Keeping cool: Heat, starting gun the biggest trials tests


EUGENE, Ore. — Hurdler Sydney McLaughlin’s knee was bloody. Lined up three lanes outside of her, Nnenya Hailey was so hot, she looked to the stands and begged for water.

That was before the race started.

Thanks in part to some hair-trigger sensors on the starting blocks, hurdlers felt the heat as acutely as anyone Friday on a 92-degree day at U.S. Olympic track and field trials.

It took five tries to get a heat of the men’s 110 meters off and running. It took another four to get McLaughlin and Co., off the blocks for their 400 qualifier.

“I’ve never had that many restarts ever in my life,” said McLaughlin, whose upcoming showdown with world-record holder Dalilah Muhammad could be one of the best races of the Olympic season. “My knee started bleeding a little bit just from the hot track, getting down that many times.”

McLaughlin won her heat. Hailey finished second. But with the temperatures heading to triple digits this weekend, this hardly felt like a no-fuss day of preliminaries for runners with bigger races in store.

“After the second restart, you know when you spit and your spit is, like, white?” Hailey said. “I couldn’t run like that. I literally looked in the audience and was like, ‘Who has a bottle of water?’”

She took a swig and passed it down the line.

Hailey also left the track with unexpected knee issues.

“Already crusty before I got here. By the time I leave, it’s probably going to be obliterated,” she said.

Only 20 minutes earlier, the men endured a similar struggle.

Four times they lined up. Four times the starting gun went off. Each time, the alarm sounded and the gun went off again to signal the illegal start. The crowd hooted and whistled. Ato Bolden and the NBC commentators went nuts, wondering aloud why the sensors weren’t being disabled. Only one runner, Samuel Brixey, was disqualified, but he lodged a protest and was moved on to the next round.

“Cut me some slack, man,” Brixey said before he knew the result of the appeal. “I was three for three and they call us back and they notify a couple other guys like, ‘Hey, your feet are moving.’ And then there was me, and they’re just like, ‘red card.’”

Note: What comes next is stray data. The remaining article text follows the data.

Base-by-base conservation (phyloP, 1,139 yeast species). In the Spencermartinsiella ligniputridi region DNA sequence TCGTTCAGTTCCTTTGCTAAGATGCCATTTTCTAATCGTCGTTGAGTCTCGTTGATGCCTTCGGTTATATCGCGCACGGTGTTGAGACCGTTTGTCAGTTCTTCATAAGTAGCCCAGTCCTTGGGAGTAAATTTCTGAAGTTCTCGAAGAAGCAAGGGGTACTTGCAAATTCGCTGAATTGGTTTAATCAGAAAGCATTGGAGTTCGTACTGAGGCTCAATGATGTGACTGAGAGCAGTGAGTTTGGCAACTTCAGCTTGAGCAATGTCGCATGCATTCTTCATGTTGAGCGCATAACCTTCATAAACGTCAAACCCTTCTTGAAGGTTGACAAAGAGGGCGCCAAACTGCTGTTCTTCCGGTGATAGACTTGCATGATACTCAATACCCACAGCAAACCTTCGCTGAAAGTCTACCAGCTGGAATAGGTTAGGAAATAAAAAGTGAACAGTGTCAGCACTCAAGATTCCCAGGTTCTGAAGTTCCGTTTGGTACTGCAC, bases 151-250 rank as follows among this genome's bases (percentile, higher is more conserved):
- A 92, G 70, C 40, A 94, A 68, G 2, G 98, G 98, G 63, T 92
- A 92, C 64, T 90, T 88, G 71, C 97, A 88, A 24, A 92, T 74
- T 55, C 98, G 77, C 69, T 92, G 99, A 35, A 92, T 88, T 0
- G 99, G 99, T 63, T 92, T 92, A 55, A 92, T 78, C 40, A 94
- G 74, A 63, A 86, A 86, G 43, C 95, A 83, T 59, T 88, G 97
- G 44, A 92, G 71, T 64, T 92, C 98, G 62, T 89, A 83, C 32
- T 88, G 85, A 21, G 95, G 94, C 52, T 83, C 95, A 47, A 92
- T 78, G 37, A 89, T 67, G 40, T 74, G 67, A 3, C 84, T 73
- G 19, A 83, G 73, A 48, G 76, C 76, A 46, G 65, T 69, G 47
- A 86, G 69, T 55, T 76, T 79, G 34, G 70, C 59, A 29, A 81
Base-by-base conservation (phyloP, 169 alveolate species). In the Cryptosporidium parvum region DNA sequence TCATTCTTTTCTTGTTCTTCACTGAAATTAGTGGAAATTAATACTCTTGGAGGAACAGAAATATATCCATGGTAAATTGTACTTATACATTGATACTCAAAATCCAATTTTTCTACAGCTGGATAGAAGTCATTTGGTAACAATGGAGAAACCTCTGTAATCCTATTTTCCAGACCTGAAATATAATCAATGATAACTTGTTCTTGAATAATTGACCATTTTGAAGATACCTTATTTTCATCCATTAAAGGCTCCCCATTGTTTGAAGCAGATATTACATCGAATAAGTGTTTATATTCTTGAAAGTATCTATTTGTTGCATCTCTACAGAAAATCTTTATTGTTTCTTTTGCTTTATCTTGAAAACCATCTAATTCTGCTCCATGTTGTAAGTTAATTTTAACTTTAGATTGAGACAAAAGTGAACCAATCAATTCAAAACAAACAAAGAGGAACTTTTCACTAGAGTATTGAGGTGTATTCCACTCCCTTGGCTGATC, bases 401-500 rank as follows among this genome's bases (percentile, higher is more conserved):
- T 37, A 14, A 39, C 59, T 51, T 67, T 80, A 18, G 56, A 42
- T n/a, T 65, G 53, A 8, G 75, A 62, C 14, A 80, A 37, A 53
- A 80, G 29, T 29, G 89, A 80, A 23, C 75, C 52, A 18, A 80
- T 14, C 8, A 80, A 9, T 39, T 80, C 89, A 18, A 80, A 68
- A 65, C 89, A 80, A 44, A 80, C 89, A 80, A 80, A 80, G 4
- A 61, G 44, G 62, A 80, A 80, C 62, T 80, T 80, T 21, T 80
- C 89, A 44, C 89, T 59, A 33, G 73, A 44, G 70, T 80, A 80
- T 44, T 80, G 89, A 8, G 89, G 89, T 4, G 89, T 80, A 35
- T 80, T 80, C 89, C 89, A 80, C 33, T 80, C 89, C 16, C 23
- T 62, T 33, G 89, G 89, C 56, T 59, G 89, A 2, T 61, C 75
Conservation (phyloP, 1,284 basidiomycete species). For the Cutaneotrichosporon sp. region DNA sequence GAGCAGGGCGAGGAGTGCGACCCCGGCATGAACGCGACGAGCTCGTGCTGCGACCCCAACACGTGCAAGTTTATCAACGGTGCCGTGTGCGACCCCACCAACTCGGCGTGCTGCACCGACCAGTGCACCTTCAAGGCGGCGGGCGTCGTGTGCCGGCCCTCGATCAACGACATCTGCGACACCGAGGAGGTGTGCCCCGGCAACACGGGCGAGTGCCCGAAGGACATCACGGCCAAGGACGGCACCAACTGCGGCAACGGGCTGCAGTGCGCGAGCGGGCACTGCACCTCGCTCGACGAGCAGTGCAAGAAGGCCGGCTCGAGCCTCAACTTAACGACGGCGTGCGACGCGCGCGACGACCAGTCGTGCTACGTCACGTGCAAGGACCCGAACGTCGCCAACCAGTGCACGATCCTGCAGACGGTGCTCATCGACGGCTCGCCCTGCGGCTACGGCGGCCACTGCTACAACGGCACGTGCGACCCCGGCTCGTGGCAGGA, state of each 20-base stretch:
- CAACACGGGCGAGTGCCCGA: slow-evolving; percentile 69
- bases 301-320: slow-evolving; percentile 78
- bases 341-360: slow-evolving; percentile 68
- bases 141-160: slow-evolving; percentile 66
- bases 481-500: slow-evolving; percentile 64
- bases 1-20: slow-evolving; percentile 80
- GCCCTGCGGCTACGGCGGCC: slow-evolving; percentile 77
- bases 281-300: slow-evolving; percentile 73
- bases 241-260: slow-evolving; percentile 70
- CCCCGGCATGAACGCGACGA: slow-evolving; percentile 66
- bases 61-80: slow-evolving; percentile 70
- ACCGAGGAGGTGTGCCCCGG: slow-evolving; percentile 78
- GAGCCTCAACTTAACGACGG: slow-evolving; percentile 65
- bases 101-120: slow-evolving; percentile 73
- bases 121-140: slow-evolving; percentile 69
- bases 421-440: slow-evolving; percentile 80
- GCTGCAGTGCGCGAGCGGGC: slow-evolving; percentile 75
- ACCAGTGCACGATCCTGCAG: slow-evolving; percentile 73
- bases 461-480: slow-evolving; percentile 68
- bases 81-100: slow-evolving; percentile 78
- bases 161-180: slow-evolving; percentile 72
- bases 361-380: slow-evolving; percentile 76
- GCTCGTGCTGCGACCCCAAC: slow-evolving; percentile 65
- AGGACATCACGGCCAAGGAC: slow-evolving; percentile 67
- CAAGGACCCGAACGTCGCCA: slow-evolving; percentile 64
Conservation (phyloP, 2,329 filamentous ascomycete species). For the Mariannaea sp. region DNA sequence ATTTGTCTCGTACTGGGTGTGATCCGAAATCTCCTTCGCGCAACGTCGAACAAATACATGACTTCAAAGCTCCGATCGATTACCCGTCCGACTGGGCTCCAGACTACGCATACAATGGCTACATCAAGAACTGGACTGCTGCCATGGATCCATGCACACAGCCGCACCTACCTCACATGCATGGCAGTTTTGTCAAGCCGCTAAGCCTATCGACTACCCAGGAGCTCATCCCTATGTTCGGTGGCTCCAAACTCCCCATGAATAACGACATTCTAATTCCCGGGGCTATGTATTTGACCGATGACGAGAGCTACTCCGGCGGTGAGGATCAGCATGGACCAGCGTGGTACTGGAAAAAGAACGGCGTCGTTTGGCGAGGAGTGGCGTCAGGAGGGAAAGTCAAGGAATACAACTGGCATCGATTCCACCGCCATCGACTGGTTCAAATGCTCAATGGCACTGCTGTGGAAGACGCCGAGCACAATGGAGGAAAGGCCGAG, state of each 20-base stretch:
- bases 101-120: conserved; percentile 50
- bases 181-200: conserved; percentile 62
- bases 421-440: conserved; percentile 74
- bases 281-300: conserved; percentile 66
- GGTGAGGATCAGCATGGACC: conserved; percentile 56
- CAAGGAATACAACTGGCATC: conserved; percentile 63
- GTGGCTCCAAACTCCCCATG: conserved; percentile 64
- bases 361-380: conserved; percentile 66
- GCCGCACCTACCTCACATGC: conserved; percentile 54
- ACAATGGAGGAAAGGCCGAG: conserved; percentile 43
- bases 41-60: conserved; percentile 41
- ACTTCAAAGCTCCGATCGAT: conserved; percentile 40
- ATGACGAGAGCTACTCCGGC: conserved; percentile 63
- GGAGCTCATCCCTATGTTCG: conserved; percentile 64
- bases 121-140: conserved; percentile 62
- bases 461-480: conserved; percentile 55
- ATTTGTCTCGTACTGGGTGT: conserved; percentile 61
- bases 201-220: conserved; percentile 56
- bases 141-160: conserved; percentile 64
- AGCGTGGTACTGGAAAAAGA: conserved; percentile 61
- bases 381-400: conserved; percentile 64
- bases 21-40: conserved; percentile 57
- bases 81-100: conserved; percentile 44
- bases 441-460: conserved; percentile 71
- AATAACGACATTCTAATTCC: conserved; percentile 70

Only six Olympic spot were awarded Friday — three in steeplechase went to Hillary Bor, Benard Keter and Mason Ferlic; three in men’s discus went to Mason Finley, Reggie Jagers and Sam Mattis.

The rest of the day was about qualifying. And gearing up for what’s expected to be a sizzler of a weekend. Among those moving through without much trouble were Allyson Felix and Noah Lyles, both in the 200.

Felix could win an Olympic spot with a top-three finish Saturday, though she’d have to choose between that distance and the 400, which overlaps on the Olympic schedule.

Lyles moved to the semifinals along with his younger brother, Josephus, who trains with him in Florida.

“That humidity there, it’s like a whole weight on top of you. This, it’s like running through paper,” Lyles said.

Dry heat or not, the high Saturday is forecast to be 103. On Sunday, it’s 111.

That would be hotter than any day at world championships two years ago in the sultry Middle East city of Doha, Qatar. With expense not an issue, organizers installed air conditioning in the outdoor stadium to make things more tolerable there.

No such luck in Eugene. But USA Track and Field has moved Saturday’s 20K race walks up two hours, to 7 a.m., and switched the weekend’s distance races, the women’s 10,000 and men’s 5,000, to morning from the heat of the day. The other 12 finals this weekend, along with the grueling heptathlon, remain as scheduled — all in the afternoon, all in the heat of the day.

“You don’t beat the heat. That’s not something you run from,” said long jumper Jarrion Lawson. “Usually with heat comes great performances, so prepare and hydrate and compete and try to get off the track as soon as possible.”

Easier said than done for some.

“I don’t even know. I lost count,” said hurdler Jaylan McConico, who won the heat that needed five tries to get off the blocks. “After two, it was like, ‘All right, this is getting kind of old now.’”

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